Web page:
Brydon Coverdale
Assistant editor, ESPNcricinfo

Australia in South Africa 2011-12

What to do with Watson?

While his bowling remains important to Australia, consideration must be given to him moving down the batting order

Brydon Coverdale

November 12, 2011

Comments: 81 | Text size: A | A

Shane Watson is pumped up after his five-for, South Africa v Australia, 1st Test, Cape Town, 2nd day, November 10, 2011
Shane Watson: "After getting five wickets, you don't have any time to soak it in and re-approach your batting" © Getty Images
Enlarge

Shane Watson is unfailingly honest. On Australia's disastrous second day in Cape Town, he took five wickets and then was dismissed in the first over of Australia's innings. When asked after the game if his bowling work affects his mindset when he walks out to open the batting, he was frank.

"After getting five wickets, you don't have any time to soak it in and re-approach your batting," he said. "Before I knew it I was back in the pavilion. It's a balancing act to mentally switch off my bowling and wait to enjoy it until after the day's play. That's something I need to do better because when I have got wickets or bowled quite a bit, I haven't scored any runs."

Watson does not want to give up opening, but Australia's problem is that he has taken too many wickets in recent times. Or rather, Watson has had to take too many wickets, because the rest of the bowlers haven't. In suitable conditions, he swings the ball more than any of his colleagues. He bowls full enough and curves the ball late enough to trouble top-class batsmen. At times he looks like he is running in treacle as he approaches his delivery stride. But he gets the job done.

Over the past 18 months, only Mitchell Johnson has collected more victims for Australia than Watson, who during that period has taken more five-wicket hauls - three - than any other Australia bowler.

He has just entered the top 10 on the ICC's Test bowling rankings, a career high. He has become, whether Australia realises it or not, a bowling allrounder. It is illogical for a bowling allrounder to open the batting. Of course, his place in the team is inextricably linked to the success or failure of the other bowlers, notably Johnson.

Johnson may have more taken wickets than Watson over the last 18 months, but his average is nearly twice as high. His place in the team must be questioned, and if he makes way for another fast man who more consistently threatens the opposition batsmen, Watson's bowling workload might decrease.

His work ethic is not in question. On Saturday, on what should have been the fourth day of the Test, the Australians scheduled an optional training session back at Newlands. Watson was one of five players who turned up, along with Phillip Hughes, Ricky Ponting, Trent Copeland and Nathan Lyon. Watson was the last man remaining in the nets, facing throwdowns after the others had left.

But besides his bowling work, and despite his desire to open, there are other arguments for him to move down the order. He has not scored a Test century since October last year, and has made only two in 43 innings as a Test opener. There have been plenty of fifties, but openers must bat long more often.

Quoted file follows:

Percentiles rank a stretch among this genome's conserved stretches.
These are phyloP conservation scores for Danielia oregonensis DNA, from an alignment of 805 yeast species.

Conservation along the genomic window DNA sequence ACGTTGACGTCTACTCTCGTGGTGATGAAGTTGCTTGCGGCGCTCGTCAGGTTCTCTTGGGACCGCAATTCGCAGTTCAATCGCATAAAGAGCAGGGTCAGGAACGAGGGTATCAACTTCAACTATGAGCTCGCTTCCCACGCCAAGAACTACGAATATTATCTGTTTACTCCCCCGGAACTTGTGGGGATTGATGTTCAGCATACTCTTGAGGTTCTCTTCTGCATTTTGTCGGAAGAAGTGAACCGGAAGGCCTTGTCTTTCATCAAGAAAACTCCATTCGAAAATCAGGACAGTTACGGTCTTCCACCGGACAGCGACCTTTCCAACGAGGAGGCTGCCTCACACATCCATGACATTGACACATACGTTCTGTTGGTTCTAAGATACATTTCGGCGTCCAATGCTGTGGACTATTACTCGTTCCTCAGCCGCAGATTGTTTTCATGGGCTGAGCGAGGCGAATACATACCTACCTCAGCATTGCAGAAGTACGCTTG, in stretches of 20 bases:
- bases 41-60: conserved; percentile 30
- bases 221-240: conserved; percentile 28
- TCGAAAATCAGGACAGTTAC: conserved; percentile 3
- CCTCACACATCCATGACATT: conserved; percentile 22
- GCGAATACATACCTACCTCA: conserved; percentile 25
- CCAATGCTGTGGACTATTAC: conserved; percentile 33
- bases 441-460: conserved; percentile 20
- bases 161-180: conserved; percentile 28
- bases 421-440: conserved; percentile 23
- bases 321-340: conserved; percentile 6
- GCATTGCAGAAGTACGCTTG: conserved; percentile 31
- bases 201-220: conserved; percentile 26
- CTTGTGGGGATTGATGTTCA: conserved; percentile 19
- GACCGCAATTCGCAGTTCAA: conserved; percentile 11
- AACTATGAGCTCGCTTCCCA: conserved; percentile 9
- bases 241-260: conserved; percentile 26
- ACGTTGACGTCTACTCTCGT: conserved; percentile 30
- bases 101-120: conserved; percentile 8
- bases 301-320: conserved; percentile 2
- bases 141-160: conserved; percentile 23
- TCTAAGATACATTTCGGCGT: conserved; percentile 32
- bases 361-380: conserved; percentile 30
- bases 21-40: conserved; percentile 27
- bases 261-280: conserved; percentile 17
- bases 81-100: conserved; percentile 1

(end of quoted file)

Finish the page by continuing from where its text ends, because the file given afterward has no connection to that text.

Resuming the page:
By pairing Watson and Hughes, Australia are trusting two aggressive stroke-makers to see off the new ball. It is a fraught approach. The most successful opening partnerships have been based on a balance between defence and attack. Matthew Hayden's power was offset by Justin Langer's fight; Mark Taylor's stubbornness at the crease allowed Michael Slater to flourish. Sometimes two accumulators can form a fine partnership - Jack Fingleton and Bill Brown, for example, or Taylor and Geoff Marsh - but rarely do two dashers thrive at the top of a Test order.

The journalist Ray Robinson once wrote of Bill Lawry that if not actually wedded to his wicket, they were at least going steady. It is not clear that either Watson or Hughes are quite as attached to theirs.

Even if Hughes is eventually dropped, perhaps for David Warner, the imbalance will remain. The man in Australia's side who is temperamentally most suited to partnering a strokeplaying opener is Shaun Marsh. There is no reason that Marsh could not be promoted to open. He has the skill and the composure to succeed against the new ball. Watson could complete his bowling duties, rest, and then bat anywhere from No. 4 to No. 6.

The change might not be made for the second Test in Johannesburg. Other factors - Marsh's back injury and Ricky Ponting's poor form key among them - will come into play. But for the long-term good of Australia's Test side, consideration must be given to Watson moving down the order.

Brydon Coverdale is an assistant editor at ESPNcricinfo

RSS Feeds: Brydon Coverdale

© ESPN Sports Media Ltd.

Posted by lugujaga on (November 15, 2011, 14:36 GMT)

the aussies should admit they made a boo...boo and bring simon kattich as the opener who can bring a great sense of balance to the side .come on australia let common sense and reason prevail.

Posted by Kikkidu on (November 15, 2011, 11:24 GMT)

Dont give my Watson much workload even though he accept it with pleasure. Suchan hard working and committed sportsman

Posted by RandyOZ on (November 15, 2011, 10:05 GMT)

@Jeremy, you are right I must've been looking at Cooper or someone, whoops! Anyway I am a redback supporter and have watched Dan a lot and think he's got the stuff!

Posted by   on (November 15, 2011, 0:04 GMT)

RandyOZ, Dan Christian averages a tick over 28 in first class cricket, which is a lot lower than the 53 you claimed.

Meanwhile, I'm still struggling to get my head around the number of people who think Watson doesn't make sense as an opener. He batted most of his shield career at number 3, without anyone worrying about his bowling workload, because he was never relied on as a chief wickettaker for QLD, TAS or NSW.

What's changed is that his bowling has really developed, while much of the rest of the AUS bowling attack has generally been poor. Fix the bowling attack, let Watson bowl shorter stints and generally not to the tail, and then let him bat where he's naturally suited - the top order.